As you might have seen on our Facebook page, this past weekend we packed up our shiny copper pot stills and took them to Vegas. They sat pretty on display at the Golden Nuggets Whiskey Fest, while we kept busy doing distilling demonstrations for those interested in the process and our copper stills. I even had the opportunity to try out some homemade rum made in one of our very own copper pot stills by a customer, which was absolutely delicious. So I thought that’s something I haven’t made in a very long time and should definitely go back to distilling: rum.
Rum is usually made from sugarcane byproducts, such as molasses or directly from sugarcane juice or brown sugar. The distillate is then aged in oak barrels for color and flavor. The liquor originates from the Caribbean and Latin America, where the majority of rum is still being produced today as the area is rich in sugarcane and sugar beets. Molasses is the dark, sweet, syrup-like byproduct obtained through the extraction of sugar from sugarcane and sugar beets. Molasses varies by amount of sugar and method of extraction, and age of plant.
I’ll only go through the process, steps and ingredients but you can decide on quantities depending on personal preferences. So, what you need for your own homemade rum are the following: molasses, brown sugar, yeast, water, your trusted copper still and a barrel of your choosing for the ageing process. To start off, dissolve your sugar and molasses into boiling water. Cool off the mix by adding colder water until it reaches approx. 80F, and then add yeast to your base ingredients to kick off fermentation. Distillers prefer faster-working yeast for lighter rums and a slower-working one for dark rum, as the latter causes more esters to accumulate during fermentation which results in a fuller taste. Install airlock and let it ferment. Fermentation is complete once bubbles stop passing through the airlock. After that, wait for 3-7 days until the mix is ready for distilling.
Distillation in a pot still is preferred because this gives the rum a richer flavor. Rum is usually distilled somewhere between 85-96% ABV. Fill the boiler up and follow the standard distilling procedure. After you’ve obtained your distillate, you can move on to the ageing process. Ageing is not necessary but does mellow the rum and give it its color and more flavor.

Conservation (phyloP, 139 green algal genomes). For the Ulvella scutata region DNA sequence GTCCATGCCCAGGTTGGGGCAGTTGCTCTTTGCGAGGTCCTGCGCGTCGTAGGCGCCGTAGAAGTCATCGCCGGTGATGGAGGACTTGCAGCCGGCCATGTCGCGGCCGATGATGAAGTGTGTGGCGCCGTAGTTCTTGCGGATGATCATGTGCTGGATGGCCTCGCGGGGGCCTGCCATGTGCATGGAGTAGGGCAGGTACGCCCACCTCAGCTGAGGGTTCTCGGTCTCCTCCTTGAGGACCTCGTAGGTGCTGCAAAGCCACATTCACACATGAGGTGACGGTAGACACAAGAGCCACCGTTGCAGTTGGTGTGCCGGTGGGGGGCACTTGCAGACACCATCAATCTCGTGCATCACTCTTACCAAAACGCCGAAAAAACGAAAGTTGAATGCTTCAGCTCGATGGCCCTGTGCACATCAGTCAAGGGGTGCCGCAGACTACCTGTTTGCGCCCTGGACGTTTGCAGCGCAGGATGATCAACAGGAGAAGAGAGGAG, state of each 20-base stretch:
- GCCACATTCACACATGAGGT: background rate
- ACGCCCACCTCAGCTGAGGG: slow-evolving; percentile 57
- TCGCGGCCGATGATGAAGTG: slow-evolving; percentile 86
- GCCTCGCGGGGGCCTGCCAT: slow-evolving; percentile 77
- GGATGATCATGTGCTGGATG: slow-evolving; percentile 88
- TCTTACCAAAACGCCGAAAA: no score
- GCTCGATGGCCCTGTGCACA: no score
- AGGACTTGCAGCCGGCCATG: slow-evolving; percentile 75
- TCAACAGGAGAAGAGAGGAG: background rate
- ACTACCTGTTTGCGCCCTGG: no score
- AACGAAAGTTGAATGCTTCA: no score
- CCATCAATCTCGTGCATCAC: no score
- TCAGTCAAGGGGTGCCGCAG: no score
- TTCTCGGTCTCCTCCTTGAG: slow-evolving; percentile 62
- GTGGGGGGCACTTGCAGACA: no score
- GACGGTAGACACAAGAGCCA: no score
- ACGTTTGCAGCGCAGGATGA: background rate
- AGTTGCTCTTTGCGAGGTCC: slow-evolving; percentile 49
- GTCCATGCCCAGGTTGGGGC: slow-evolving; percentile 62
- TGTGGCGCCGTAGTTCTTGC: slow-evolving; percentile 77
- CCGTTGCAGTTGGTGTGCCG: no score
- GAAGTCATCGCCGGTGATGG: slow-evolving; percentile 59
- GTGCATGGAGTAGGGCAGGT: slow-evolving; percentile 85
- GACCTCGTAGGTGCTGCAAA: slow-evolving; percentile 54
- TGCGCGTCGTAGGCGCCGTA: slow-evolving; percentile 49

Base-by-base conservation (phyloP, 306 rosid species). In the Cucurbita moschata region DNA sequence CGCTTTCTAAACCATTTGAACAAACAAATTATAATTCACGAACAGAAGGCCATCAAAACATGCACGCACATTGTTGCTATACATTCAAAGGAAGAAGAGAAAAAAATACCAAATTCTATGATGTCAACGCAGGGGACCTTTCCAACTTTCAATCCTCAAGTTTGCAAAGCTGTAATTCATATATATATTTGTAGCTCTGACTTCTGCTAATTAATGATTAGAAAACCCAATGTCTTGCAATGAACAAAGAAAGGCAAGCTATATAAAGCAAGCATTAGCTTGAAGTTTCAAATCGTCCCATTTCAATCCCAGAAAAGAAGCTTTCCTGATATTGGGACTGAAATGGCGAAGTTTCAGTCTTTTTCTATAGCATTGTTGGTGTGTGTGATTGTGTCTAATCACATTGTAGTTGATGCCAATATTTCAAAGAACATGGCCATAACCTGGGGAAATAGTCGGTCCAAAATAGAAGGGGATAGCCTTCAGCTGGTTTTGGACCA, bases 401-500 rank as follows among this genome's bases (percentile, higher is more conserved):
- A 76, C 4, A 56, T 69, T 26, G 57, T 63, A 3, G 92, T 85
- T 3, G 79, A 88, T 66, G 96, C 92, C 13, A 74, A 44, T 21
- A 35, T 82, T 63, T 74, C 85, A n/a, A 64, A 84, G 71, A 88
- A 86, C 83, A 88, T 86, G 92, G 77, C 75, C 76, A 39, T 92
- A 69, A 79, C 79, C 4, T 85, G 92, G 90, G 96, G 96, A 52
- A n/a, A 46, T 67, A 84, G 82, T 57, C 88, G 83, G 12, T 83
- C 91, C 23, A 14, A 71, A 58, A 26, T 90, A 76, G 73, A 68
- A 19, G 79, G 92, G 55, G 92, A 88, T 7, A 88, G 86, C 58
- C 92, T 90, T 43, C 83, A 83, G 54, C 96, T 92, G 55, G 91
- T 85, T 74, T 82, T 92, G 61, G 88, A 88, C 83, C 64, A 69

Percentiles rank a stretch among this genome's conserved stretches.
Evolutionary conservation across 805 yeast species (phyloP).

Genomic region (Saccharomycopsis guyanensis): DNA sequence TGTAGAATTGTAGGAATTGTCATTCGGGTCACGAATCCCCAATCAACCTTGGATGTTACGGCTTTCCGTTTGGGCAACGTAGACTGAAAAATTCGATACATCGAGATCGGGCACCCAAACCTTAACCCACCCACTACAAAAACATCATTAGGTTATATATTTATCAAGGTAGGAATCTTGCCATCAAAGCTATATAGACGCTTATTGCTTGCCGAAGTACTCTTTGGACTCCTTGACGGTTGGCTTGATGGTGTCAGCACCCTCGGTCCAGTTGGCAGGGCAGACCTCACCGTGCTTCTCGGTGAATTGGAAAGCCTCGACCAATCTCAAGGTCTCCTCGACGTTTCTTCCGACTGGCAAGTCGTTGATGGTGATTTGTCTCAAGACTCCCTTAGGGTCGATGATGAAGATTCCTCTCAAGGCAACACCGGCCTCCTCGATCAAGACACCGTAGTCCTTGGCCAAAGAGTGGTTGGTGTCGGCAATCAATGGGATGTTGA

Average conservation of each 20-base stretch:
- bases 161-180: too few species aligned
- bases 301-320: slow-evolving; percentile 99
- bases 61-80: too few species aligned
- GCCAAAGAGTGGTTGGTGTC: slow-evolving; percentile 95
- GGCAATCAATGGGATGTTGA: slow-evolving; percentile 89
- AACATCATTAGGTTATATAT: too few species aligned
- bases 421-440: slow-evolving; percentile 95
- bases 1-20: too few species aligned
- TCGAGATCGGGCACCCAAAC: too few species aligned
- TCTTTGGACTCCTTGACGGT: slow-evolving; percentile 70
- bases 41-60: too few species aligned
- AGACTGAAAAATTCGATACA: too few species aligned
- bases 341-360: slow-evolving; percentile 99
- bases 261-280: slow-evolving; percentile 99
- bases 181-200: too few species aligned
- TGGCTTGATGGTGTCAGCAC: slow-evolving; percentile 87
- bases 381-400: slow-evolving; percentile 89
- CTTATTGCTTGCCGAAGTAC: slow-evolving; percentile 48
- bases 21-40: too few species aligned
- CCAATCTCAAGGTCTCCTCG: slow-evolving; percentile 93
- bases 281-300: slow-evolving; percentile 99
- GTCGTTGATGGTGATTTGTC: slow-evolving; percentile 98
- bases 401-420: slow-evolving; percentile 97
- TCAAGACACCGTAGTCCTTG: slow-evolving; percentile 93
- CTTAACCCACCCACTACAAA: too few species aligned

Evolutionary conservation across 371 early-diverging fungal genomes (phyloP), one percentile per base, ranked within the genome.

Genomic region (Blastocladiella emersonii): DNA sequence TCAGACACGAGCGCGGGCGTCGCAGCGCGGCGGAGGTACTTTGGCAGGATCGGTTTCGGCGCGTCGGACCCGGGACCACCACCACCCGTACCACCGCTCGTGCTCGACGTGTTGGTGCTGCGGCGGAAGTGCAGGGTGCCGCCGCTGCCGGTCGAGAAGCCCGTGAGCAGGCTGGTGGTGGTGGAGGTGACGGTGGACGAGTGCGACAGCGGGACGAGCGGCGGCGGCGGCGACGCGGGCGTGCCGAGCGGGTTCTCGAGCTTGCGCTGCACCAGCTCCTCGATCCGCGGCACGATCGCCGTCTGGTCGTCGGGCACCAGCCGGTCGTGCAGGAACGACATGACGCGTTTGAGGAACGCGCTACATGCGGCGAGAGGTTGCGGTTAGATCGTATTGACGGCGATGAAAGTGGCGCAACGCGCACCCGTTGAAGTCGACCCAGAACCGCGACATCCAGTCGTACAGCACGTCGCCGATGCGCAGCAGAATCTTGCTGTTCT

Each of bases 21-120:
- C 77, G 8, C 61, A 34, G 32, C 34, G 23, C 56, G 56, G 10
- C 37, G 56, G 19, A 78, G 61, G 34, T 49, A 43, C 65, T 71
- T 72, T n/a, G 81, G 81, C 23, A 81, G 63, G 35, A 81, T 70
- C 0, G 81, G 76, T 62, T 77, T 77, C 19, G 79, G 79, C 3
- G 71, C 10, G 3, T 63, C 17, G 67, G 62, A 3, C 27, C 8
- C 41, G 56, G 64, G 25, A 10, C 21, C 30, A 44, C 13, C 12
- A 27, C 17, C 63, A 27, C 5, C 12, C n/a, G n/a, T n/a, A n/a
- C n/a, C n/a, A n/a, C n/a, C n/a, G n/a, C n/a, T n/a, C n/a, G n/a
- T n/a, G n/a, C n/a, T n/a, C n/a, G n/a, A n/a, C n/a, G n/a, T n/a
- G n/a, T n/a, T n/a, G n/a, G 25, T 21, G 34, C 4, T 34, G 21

Many countries require for rum to be aged for a minimum of one year but the process can also take up to 12 years… though you’re probably not going to be waiting this long to enjoy your homemade product. Ageing is usually done in bourbon casks but other types of wooden barrels can also be used; stainless steel tanks are also an option. As with whiskey, the liquor takes its color and flavor from the wood: new casks contribute to a lighter flavor, while heavily charred ones to richer flavors. When aged in oak casks, the rum becomes darker, while the one aged in stainless steel usually remains colorless. Due to the warm climate rum is usually produced in, it matures at a much higher rate than whiskey or cognac, the angel’s share going up to 10% each year, compared to products aged at lower temperatures, which only reach 2% per year. After ageing, rum is usually blended. Light rums might undergo filtering to remove any color gained though ageing, while caramel might be added to darker rums for color adjustment. You can easily caramelize your own sugar and add it to the distillate.
After your copper still has done its job, you can also make your own spiced rum, by ageing the distillate together with your choice of spices, such as vanilla, peppercorns, cinnamon, star anise etc.
Rum is a delicious, cheap and easy to make drink which is preferably made in copper pot stills. You can adjust the recipe to your own preferences – you can only use molasses, for example, or decide between different types of yeast; as well as choose what type of cask to age it in, if you choose to age the rum at all.
Posted by Jason Stone on